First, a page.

Initially slated for this spring, Palo Alto's long-awaited residential parking-permit program now is unlikely to fully launch until September, according to a schedule released by the city Wednesday.
The Residential Parking Permit Program (RPP), which aims to provide parking relief for downtown's neighborhoods, was unanimously approved by the City Council in December after years of debate and a year-long collaboration by a task force of downtown stakeholders, including businesses and residents. The goal at the time was to roll out the program early this year.
Yet a dispute with the city's labor union and the complexity of putting together and authorizing the four different contracts required to get the program up and running have extended the timeline.
The new schedule, which was provided Wednesday to the Residential Parking Permit Program Task Force, indicates that the city now plans to start selling parking permits for residential blocks in late July and that enforcement won't begin until Sept. 8.
The City Council has repeatedly pointed to the new parking program, as well as to the city's fledgling Transportation Management Association (a new nonprofit charged with reducing traffic), as critical tools for addressing the parking and traffic anxieties that have been growing in recent years.
This week, the council directed staff to put together an interim ordinance that would cap office space in the city's main commercial strips. During the discussion, Councilwoman Liz Kniss pointed to the delays within the parking program in making her argument for action.
"I have no idea why RPP has gone so far south but it's absolutely regrettable," Kniss said.
The Service Employees International Union (SEIU), Local 521, which represents about half of the city's workforce, has its own concerns about the program. While union officials said they support the program and understand the need for it, they have taken issue with the city's plan to outsource enforcement of the program to a contractor.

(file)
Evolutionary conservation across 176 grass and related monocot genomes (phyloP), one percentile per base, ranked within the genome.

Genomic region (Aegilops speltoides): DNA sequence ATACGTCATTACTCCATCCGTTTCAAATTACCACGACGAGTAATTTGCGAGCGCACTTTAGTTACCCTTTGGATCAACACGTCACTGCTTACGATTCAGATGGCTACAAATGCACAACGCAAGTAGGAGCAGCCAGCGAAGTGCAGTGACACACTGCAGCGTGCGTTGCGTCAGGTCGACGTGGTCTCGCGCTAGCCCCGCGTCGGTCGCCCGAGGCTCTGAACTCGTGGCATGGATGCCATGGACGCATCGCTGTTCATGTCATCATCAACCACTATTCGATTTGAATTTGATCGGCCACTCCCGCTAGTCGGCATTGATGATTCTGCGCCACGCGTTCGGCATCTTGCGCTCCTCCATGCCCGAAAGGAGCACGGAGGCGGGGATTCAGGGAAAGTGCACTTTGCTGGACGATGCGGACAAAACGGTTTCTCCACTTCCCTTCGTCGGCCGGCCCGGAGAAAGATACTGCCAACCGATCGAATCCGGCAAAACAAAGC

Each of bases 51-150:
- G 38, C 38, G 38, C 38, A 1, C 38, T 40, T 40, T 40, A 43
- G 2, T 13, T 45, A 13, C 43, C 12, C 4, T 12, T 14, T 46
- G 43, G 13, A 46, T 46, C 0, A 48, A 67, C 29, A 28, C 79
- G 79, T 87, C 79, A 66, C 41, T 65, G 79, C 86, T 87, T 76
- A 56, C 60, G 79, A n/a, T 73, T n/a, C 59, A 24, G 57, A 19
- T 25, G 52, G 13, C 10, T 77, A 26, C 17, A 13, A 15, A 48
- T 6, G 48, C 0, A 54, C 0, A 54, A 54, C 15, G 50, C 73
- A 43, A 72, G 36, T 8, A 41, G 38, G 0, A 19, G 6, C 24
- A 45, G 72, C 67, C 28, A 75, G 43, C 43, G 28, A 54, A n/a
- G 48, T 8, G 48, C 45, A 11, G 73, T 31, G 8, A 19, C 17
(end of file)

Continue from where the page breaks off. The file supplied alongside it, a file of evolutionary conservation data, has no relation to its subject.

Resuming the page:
During Monday's meeting, several city employees urged the council to keep the work in-house.
Margaret Adkins, who represented the union during the conversations with management, said two community-service officers (members of the Police Department who handle parking enforcement) had recently undertook a trial and were able to cover the permit area within an hour.
Under the parking-permit program, cars without a permit would be subject to a two-hour limit in an area that currently has no limits. Permits would only be sold to downtown residents, employers and employees.
Adkins said the union "was not treated fairly by the city" and was "not heard" by management.
"These pilot RPP program discussions could have, and should have, been held between two collaborative teams," Adkins said.
Community Service Officer Gabrial Mora said the employees all believe that they can do the work in-house. They have been enforcing the parking-permit program in College Terrace for the past three years, he said, and the time it takes an officer to cover that permit area has gone down from about an hour to about 30 minutes.
"We were all surprised that the city was thinking of contracting out, because we never heard that before from our managers," Mora told the council on Monday.
Yet the plan to contract out enforcement has been part of the program since well before the council's vote late last year and was discussed throughout the stakeholders group meetings before the program's adoption.
Jessica Sullivan, the city's transportation planning manager, said the city held six meet-and-confer sessions with the SEIU, a process that ended in an impasse. The union, she told the stakeholders group Wednesday, "did not provide proposals which were responsive to the city's main concerns."
The city plans to contract out enforcement to Serco, which has been providing parking services to San Francisco, Los Angeles, Chicago and other major cities.
"They are working in a lot of contentious environments and they're very professional," Sullivan said.